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Tips for Communicating with a Person with Dementia

Tips for Communicating with a Person with Dementia

It may be hard for some to admit, but caring for someone with dementia can be a challenge. There are some behaviors and personality changes associated with this disease that can shock and dishearten even the most experienced professionals. Unity Home Care LLC recommends these tips for caregivers:

  • Set a positive mood for interaction.

    Communicating vocally is not the only way to get a message across. The facial expression, body language, and voice modulation can convey thought albeit ambiguously. But the little things like a raised eyebrow or a stressed word can affect the way a person responds. Caregivers have to be careful not to show any negativity towards their patients, no matter how subtle they think it might be. But fret not, we are a reliable provider of homecare in Farmington, Connecticut with well-mannered employees that are able to handle difficult situations.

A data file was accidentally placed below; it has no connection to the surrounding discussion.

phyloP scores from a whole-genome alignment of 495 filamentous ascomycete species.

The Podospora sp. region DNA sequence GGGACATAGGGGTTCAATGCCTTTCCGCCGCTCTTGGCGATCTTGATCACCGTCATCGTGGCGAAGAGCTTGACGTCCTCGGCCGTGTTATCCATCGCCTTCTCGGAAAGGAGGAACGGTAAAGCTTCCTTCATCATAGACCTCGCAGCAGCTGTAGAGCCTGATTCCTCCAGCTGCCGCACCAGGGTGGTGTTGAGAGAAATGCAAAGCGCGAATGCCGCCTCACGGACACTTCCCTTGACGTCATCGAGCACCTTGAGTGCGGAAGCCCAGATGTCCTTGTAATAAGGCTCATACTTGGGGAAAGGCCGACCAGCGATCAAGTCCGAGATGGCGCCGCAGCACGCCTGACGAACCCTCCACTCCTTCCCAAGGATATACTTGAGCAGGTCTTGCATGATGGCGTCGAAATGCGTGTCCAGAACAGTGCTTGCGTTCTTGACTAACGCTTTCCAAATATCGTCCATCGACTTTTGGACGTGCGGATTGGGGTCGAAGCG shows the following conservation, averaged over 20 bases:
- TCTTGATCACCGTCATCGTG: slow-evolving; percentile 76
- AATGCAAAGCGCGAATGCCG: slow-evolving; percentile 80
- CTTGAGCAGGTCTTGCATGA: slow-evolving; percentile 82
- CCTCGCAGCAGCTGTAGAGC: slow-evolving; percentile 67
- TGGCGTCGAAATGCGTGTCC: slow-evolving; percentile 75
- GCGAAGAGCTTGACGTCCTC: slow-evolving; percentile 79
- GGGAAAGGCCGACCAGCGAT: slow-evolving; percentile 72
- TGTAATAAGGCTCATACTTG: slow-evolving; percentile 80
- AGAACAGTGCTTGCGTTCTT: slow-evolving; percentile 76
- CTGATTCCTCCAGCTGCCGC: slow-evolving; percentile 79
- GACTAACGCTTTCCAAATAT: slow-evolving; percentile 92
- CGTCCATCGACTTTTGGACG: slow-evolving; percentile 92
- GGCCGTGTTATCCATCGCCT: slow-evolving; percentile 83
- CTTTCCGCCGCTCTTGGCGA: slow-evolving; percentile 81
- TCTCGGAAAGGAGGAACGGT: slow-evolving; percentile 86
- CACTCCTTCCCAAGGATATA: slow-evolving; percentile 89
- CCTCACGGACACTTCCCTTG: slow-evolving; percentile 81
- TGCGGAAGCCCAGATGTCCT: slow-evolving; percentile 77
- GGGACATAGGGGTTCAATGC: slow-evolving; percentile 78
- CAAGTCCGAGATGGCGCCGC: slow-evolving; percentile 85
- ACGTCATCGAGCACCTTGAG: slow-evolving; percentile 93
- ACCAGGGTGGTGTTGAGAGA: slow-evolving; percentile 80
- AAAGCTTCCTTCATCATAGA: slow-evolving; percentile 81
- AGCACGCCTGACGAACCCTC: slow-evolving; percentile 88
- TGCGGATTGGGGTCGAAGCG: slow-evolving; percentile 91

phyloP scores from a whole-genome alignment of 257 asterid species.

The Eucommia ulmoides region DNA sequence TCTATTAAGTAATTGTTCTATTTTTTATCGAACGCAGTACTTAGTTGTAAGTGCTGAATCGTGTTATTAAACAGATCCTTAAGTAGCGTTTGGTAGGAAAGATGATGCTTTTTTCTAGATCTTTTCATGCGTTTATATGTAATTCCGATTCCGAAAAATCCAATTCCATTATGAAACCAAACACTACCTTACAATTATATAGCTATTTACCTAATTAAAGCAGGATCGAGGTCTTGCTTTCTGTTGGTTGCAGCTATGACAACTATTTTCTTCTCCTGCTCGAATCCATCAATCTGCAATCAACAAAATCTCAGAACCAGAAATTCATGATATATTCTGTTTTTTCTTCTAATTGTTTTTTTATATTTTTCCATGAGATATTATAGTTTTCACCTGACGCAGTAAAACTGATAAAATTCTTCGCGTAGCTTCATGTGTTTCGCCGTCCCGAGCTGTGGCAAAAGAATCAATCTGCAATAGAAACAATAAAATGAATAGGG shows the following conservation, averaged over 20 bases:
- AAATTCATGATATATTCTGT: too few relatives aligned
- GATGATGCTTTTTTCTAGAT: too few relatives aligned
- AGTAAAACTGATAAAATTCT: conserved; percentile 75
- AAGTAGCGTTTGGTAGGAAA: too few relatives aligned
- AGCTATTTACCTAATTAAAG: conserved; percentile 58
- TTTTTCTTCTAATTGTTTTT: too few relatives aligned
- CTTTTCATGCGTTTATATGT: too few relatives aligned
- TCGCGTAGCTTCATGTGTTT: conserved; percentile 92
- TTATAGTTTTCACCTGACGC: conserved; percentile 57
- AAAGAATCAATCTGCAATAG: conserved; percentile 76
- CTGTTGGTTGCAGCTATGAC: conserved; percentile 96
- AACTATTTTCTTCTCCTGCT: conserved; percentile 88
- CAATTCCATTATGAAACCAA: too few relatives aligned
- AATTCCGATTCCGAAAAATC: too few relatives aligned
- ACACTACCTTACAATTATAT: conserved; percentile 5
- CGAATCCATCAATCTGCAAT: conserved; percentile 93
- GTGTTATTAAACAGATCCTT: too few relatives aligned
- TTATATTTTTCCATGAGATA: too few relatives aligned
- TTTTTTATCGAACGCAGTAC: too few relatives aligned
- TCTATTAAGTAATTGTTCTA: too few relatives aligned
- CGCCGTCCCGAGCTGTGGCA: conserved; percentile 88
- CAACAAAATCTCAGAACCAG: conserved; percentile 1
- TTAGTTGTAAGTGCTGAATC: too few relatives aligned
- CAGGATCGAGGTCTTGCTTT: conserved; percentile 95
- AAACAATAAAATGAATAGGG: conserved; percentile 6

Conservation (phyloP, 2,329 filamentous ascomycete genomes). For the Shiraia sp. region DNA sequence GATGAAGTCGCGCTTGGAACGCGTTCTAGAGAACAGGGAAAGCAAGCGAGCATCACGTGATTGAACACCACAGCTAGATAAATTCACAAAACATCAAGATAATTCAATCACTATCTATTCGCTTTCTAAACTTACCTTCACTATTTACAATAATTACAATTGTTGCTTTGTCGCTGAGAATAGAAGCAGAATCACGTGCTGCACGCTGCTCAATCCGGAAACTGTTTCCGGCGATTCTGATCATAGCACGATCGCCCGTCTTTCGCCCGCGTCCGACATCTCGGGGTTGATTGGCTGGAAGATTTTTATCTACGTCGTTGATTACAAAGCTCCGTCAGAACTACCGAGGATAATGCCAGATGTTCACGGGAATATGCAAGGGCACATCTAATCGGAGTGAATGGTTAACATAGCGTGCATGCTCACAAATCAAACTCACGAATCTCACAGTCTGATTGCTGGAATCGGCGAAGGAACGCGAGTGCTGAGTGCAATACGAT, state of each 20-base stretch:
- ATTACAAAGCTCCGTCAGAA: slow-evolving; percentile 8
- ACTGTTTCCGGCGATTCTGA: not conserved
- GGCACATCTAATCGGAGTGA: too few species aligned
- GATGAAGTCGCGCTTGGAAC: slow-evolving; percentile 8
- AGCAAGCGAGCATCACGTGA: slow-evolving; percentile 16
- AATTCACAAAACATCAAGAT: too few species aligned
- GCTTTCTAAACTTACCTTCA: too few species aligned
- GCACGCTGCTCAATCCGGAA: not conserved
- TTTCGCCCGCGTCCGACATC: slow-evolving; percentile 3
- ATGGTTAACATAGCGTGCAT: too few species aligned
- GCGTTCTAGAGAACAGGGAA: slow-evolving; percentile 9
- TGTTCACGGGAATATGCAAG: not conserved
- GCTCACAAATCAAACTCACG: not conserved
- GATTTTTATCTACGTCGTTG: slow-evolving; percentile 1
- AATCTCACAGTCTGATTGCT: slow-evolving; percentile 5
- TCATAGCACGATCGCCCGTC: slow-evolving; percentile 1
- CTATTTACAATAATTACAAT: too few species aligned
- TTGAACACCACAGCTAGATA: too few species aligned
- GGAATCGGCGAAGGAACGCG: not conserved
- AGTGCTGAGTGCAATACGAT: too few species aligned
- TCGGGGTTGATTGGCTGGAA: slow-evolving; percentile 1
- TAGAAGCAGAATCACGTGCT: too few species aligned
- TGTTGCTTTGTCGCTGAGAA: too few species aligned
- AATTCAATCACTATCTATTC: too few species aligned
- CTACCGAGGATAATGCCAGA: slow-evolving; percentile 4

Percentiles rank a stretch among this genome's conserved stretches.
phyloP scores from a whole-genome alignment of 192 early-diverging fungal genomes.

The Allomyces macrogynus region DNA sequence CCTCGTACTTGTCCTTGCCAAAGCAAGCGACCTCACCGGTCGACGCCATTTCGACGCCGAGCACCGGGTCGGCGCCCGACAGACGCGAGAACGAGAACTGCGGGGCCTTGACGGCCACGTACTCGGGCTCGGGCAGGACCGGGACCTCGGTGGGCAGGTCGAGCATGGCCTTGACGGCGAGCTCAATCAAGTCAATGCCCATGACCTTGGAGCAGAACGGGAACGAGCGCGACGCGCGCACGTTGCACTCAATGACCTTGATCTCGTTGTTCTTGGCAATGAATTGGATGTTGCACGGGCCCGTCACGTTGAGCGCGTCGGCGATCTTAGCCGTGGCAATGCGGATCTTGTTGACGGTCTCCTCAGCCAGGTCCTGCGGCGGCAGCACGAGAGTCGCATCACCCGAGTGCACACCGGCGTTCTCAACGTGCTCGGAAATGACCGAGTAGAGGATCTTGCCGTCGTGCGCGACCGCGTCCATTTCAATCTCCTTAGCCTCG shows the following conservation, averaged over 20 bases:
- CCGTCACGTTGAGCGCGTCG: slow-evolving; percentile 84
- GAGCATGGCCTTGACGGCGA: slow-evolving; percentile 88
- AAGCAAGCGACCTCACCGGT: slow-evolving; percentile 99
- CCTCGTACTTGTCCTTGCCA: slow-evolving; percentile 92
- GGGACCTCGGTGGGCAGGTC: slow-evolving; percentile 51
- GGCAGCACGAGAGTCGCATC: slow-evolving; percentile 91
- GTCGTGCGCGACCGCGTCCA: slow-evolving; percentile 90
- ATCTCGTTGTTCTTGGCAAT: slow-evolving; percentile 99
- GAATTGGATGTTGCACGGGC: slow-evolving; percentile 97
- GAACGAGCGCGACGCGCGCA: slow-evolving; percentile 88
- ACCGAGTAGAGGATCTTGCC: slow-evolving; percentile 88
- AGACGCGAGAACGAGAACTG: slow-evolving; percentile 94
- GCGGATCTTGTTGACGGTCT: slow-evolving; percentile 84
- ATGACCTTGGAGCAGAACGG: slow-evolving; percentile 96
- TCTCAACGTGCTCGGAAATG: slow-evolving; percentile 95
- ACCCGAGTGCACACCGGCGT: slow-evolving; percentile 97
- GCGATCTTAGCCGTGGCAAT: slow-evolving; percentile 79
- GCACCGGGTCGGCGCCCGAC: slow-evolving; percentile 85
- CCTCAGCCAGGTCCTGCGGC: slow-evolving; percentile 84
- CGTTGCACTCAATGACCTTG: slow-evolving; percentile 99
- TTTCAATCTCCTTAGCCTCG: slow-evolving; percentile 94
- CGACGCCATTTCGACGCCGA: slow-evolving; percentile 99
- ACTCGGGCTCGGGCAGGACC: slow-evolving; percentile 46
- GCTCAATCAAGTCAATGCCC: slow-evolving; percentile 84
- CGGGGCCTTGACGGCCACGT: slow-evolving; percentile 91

• When conversing or asking a question, keep them as simple as possible.

    People with dementia experience a gradual decline in their mental abilities, which interfere with their daily lives. When communicating with them, it is important to keep conversations light-hearted and simple. Visual prompts can also help and can serve as a guide for their response. Trust that we can impart professional and competent elderly care in Waterbury, Connecticut for your loved ones with dementia.

  • Respond with affection and assurance.

    Due to cognitive decline, people with dementia often feel confused, anxious, and unsure of themselves. Sometimes, this can cause them to recall things that never happened. Avoid trying to convince them that they are wrong. Instead, try to focus on the emotions they are exhibiting. Respond with plenty of positive reinforcement, and ask simple follow-up questions. As an experienced home assistant in New Haven, Connecticut, we find that physical contact and intimacy helps people with dementia open up about their thoughts.

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